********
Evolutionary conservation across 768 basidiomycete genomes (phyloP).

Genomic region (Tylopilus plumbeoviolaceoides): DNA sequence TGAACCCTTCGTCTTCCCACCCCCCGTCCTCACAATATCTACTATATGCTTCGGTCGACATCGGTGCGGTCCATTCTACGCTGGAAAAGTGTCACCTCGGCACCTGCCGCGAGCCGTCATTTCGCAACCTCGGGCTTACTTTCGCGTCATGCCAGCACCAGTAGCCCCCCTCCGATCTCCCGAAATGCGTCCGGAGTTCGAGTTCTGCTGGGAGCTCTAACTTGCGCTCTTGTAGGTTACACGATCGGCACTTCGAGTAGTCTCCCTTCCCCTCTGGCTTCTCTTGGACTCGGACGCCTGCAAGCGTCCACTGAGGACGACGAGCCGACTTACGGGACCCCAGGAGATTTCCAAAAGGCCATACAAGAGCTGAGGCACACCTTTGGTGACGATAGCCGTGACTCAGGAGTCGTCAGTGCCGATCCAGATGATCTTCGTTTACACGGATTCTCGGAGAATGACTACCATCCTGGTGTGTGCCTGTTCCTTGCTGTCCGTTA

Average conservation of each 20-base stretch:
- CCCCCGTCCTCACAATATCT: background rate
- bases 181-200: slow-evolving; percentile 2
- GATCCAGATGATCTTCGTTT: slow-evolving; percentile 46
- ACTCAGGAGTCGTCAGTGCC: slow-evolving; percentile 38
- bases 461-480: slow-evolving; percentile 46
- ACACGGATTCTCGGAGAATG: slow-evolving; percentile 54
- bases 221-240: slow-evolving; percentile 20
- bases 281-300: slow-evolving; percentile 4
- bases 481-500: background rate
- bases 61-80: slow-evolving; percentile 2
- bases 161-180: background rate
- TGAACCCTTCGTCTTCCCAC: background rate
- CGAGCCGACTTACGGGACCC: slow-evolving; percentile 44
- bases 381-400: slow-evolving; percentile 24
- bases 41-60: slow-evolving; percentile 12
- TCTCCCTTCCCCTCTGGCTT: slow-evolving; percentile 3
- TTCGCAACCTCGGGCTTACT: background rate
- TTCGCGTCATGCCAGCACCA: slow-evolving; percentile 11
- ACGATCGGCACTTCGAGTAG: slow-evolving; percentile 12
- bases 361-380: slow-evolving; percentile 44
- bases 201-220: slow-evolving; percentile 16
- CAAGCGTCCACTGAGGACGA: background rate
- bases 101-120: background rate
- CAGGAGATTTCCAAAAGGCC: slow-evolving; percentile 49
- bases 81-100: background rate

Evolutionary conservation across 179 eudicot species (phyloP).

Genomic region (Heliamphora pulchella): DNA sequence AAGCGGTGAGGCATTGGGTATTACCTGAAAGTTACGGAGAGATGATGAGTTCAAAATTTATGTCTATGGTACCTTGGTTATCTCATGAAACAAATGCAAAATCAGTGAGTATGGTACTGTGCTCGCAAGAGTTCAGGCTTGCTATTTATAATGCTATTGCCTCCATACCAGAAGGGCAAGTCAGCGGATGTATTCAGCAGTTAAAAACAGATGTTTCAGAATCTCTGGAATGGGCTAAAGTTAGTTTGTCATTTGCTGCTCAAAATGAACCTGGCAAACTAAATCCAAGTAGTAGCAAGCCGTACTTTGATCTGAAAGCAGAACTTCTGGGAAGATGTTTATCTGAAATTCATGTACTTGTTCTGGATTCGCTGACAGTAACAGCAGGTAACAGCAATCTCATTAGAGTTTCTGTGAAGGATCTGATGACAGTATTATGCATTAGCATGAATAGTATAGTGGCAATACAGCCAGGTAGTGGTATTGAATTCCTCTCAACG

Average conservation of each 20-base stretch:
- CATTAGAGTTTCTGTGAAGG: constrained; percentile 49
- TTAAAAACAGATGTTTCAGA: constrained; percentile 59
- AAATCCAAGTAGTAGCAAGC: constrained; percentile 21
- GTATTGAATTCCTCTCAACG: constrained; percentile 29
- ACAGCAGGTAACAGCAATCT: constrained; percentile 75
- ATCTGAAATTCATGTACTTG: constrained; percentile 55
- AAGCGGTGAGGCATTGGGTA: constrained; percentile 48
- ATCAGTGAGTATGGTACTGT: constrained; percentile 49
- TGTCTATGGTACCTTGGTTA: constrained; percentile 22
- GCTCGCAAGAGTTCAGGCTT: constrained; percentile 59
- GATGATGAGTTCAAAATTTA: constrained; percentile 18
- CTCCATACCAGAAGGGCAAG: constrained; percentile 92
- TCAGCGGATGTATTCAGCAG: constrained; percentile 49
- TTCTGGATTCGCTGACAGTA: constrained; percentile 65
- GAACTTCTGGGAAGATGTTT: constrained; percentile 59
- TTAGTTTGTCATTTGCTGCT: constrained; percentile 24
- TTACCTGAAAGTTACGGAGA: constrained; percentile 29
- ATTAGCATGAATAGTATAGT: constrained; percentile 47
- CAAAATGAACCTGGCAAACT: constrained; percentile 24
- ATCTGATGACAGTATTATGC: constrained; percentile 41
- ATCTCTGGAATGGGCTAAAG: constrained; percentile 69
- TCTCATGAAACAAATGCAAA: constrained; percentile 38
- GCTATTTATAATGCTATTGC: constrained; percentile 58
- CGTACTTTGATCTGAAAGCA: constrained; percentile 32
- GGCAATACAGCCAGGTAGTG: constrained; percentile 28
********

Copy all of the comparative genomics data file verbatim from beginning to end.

Evolutionary conservation across 768 basidiomycete genomes (phyloP).

Genomic region (Tylopilus plumbeoviolaceoides): DNA sequence TGAACCCTTCGTCTTCCCACCCCCCGTCCTCACAATATCTACTATATGCTTCGGTCGACATCGGTGCGGTCCATTCTACGCTGGAAAAGTGTCACCTCGGCACCTGCCGCGAGCCGTCATTTCGCAACCTCGGGCTTACTTTCGCGTCATGCCAGCACCAGTAGCCCCCCTCCGATCTCCCGAAATGCGTCCGGAGTTCGAGTTCTGCTGGGAGCTCTAACTTGCGCTCTTGTAGGTTACACGATCGGCACTTCGAGTAGTCTCCCTTCCCCTCTGGCTTCTCTTGGACTCGGACGCCTGCAAGCGTCCACTGAGGACGACGAGCCGACTTACGGGACCCCAGGAGATTTCCAAAAGGCCATACAAGAGCTGAGGCACACCTTTGGTGACGATAGCCGTGACTCAGGAGTCGTCAGTGCCGATCCAGATGATCTTCGTTTACACGGATTCTCGGAGAATGACTACCATCCTGGTGTGTGCCTGTTCCTTGCTGTCCGTTA

Average conservation of each 20-base stretch:
- CCCCCGTCCTCACAATATCT: background rate
- bases 181-200: slow-evolving; percentile 2
- GATCCAGATGATCTTCGTTT: slow-evolving; percentile 46
- ACTCAGGAGTCGTCAGTGCC: slow-evolving; percentile 38
- bases 461-480: slow-evolving; percentile 46
- ACACGGATTCTCGGAGAATG: slow-evolving; percentile 54
- bases 221-240: slow-evolving; percentile 20
- bases 281-300: slow-evolving; percentile 4
- bases 481-500: background rate
- bases 61-80: slow-evolving; percentile 2
- bases 161-180: background rate
- TGAACCCTTCGTCTTCCCAC: background rate
- CGAGCCGACTTACGGGACCC: slow-evolving; percentile 44
- bases 381-400: slow-evolving; percentile 24
- bases 41-60: slow-evolving; percentile 12
- TCTCCCTTCCCCTCTGGCTT: slow-evolving; percentile 3
- TTCGCAACCTCGGGCTTACT: background rate
- TTCGCGTCATGCCAGCACCA: slow-evolving; percentile 11
- ACGATCGGCACTTCGAGTAG: slow-evolving; percentile 12
- bases 361-380: slow-evolving; percentile 44
- bases 201-220: slow-evolving; percentile 16
- CAAGCGTCCACTGAGGACGA: background rate
- bases 101-120: background rate
- CAGGAGATTTCCAAAAGGCC: slow-evolving; percentile 49
- bases 81-100: background rate

Evolutionary conservation across 179 eudicot species (phyloP).

Genomic region (Heliamphora pulchella): DNA sequence AAGCGGTGAGGCATTGGGTATTACCTGAAAGTTACGGAGAGATGATGAGTTCAAAATTTATGTCTATGGTACCTTGGTTATCTCATGAAACAAATGCAAAATCAGTGAGTATGGTACTGTGCTCGCAAGAGTTCAGGCTTGCTATTTATAATGCTATTGCCTCCATACCAGAAGGGCAAGTCAGCGGATGTATTCAGCAGTTAAAAACAGATGTTTCAGAATCTCTGGAATGGGCTAAAGTTAGTTTGTCATTTGCTGCTCAAAATGAACCTGGCAAACTAAATCCAAGTAGTAGCAAGCCGTACTTTGATCTGAAAGCAGAACTTCTGGGAAGATGTTTATCTGAAATTCATGTACTTGTTCTGGATTCGCTGACAGTAACAGCAGGTAACAGCAATCTCATTAGAGTTTCTGTGAAGGATCTGATGACAGTATTATGCATTAGCATGAATAGTATAGTGGCAATACAGCCAGGTAGTGGTATTGAATTCCTCTCAACG

Average conservation of each 20-base stretch:
- CATTAGAGTTTCTGTGAAGG: constrained; percentile 49
- TTAAAAACAGATGTTTCAGA: constrained; percentile 59
- AAATCCAAGTAGTAGCAAGC: constrained; percentile 21
- GTATTGAATTCCTCTCAACG: constrained; percentile 29
- ACAGCAGGTAACAGCAATCT: constrained; percentile 75
- ATCTGAAATTCATGTACTTG: constrained; percentile 55
- AAGCGGTGAGGCATTGGGTA: constrained; percentile 48
- ATCAGTGAGTATGGTACTGT: constrained; percentile 49
- TGTCTATGGTACCTTGGTTA: constrained; percentile 22
- GCTCGCAAGAGTTCAGGCTT: constrained; percentile 59
- GATGATGAGTTCAAAATTTA: constrained; percentile 18
- CTCCATACCAGAAGGGCAAG: constrained; percentile 92
- TCAGCGGATGTATTCAGCAG: constrained; percentile 49
- TTCTGGATTCGCTGACAGTA: constrained; percentile 65
- GAACTTCTGGGAAGATGTTT: constrained; percentile 59
- TTAGTTTGTCATTTGCTGCT: constrained; percentile 24
- TTACCTGAAAGTTACGGAGA: constrained; percentile 29
- ATTAGCATGAATAGTATAGT: constrained; percentile 47
- CAAAATGAACCTGGCAAACT: constrained; percentile 24
- ATCTGATGACAGTATTATGC: constrained; percentile 41
- ATCTCTGGAATGGGCTAAAG: constrained; percentile 69
- TCTCATGAAACAAATGCAAA: constrained; percentile 38
- GCTATTTATAATGCTATTGC: constrained; percentile 58
- CGTACTTTGATCTGAAAGCA: constrained; percentile 32
- GGCAATACAGCCAGGTAGTG: constrained; percentile 28